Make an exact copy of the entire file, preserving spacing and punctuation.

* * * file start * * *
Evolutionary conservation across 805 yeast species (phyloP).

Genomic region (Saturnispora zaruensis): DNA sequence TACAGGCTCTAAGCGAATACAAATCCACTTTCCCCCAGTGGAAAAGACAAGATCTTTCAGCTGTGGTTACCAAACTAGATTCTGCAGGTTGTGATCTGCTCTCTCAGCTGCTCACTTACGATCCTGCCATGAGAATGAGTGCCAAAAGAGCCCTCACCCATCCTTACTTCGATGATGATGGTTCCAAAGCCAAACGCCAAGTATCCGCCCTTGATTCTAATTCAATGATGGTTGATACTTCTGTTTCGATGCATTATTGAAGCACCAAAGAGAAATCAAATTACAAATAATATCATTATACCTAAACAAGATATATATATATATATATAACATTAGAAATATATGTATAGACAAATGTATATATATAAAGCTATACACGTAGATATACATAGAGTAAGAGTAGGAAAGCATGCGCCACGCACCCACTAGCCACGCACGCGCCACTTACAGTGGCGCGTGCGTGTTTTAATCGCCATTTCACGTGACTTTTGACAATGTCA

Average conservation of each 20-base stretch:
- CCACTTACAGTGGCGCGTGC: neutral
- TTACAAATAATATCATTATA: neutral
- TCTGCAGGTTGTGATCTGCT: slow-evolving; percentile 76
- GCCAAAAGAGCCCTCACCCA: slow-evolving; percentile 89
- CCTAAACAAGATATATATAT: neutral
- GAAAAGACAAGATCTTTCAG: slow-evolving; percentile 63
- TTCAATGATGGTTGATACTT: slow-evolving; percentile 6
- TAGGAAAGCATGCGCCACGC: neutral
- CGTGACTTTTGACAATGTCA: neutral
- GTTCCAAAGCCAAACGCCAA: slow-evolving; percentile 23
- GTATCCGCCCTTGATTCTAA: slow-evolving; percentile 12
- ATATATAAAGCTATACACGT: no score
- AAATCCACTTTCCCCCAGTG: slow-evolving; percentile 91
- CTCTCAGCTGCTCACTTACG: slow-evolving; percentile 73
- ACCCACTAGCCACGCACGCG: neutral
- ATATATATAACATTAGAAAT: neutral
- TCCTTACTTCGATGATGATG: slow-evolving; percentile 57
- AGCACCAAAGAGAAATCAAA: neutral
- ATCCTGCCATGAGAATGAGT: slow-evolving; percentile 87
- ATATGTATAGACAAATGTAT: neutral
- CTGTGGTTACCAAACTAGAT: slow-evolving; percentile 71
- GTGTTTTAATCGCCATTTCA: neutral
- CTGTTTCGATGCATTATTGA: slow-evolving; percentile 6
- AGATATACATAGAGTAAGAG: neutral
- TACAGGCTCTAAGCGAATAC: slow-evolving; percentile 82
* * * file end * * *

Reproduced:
Evolutionary conservation across 805 yeast species (phyloP).

Genomic region (Saturnispora zaruensis): DNA sequence TACAGGCTCTAAGCGAATACAAATCCACTTTCCCCCAGTGGAAAAGACAAGATCTTTCAGCTGTGGTTACCAAACTAGATTCTGCAGGTTGTGATCTGCTCTCTCAGCTGCTCACTTACGATCCTGCCATGAGAATGAGTGCCAAAAGAGCCCTCACCCATCCTTACTTCGATGATGATGGTTCCAAAGCCAAACGCCAAGTATCCGCCCTTGATTCTAATTCAATGATGGTTGATACTTCTGTTTCGATGCATTATTGAAGCACCAAAGAGAAATCAAATTACAAATAATATCATTATACCTAAACAAGATATATATATATATATATAACATTAGAAATATATGTATAGACAAATGTATATATATAAAGCTATACACGTAGATATACATAGAGTAAGAGTAGGAAAGCATGCGCCACGCACCCACTAGCCACGCACGCGCCACTTACAGTGGCGCGTGCGTGTTTTAATCGCCATTTCACGTGACTTTTGACAATGTCA

Average conservation of each 20-base stretch:
- CCACTTACAGTGGCGCGTGC: neutral
- TTACAAATAATATCATTATA: neutral
- TCTGCAGGTTGTGATCTGCT: slow-evolving; percentile 76
- GCCAAAAGAGCCCTCACCCA: slow-evolving; percentile 89
- CCTAAACAAGATATATATAT: neutral
- GAAAAGACAAGATCTTTCAG: slow-evolving; percentile 63
- TTCAATGATGGTTGATACTT: slow-evolving; percentile 6
- TAGGAAAGCATGCGCCACGC: neutral
- CGTGACTTTTGACAATGTCA: neutral
- GTTCCAAAGCCAAACGCCAA: slow-evolving; percentile 23
- GTATCCGCCCTTGATTCTAA: slow-evolving; percentile 12
- ATATATAAAGCTATACACGT: no score
- AAATCCACTTTCCCCCAGTG: slow-evolving; percentile 91
- CTCTCAGCTGCTCACTTACG: slow-evolving; percentile 73
- ACCCACTAGCCACGCACGCG: neutral
- ATATATATAACATTAGAAAT: neutral
- TCCTTACTTCGATGATGATG: slow-evolving; percentile 57
- AGCACCAAAGAGAAATCAAA: neutral
- ATCCTGCCATGAGAATGAGT: slow-evolving; percentile 87
- ATATGTATAGACAAATGTAT: neutral
- CTGTGGTTACCAAACTAGAT: slow-evolving; percentile 71
- GTGTTTTAATCGCCATTTCA: neutral
- CTGTTTCGATGCATTATTGA: slow-evolving; percentile 6
- AGATATACATAGAGTAAGAG: neutral
- TACAGGCTCTAAGCGAATAC: slow-evolving; percentile 82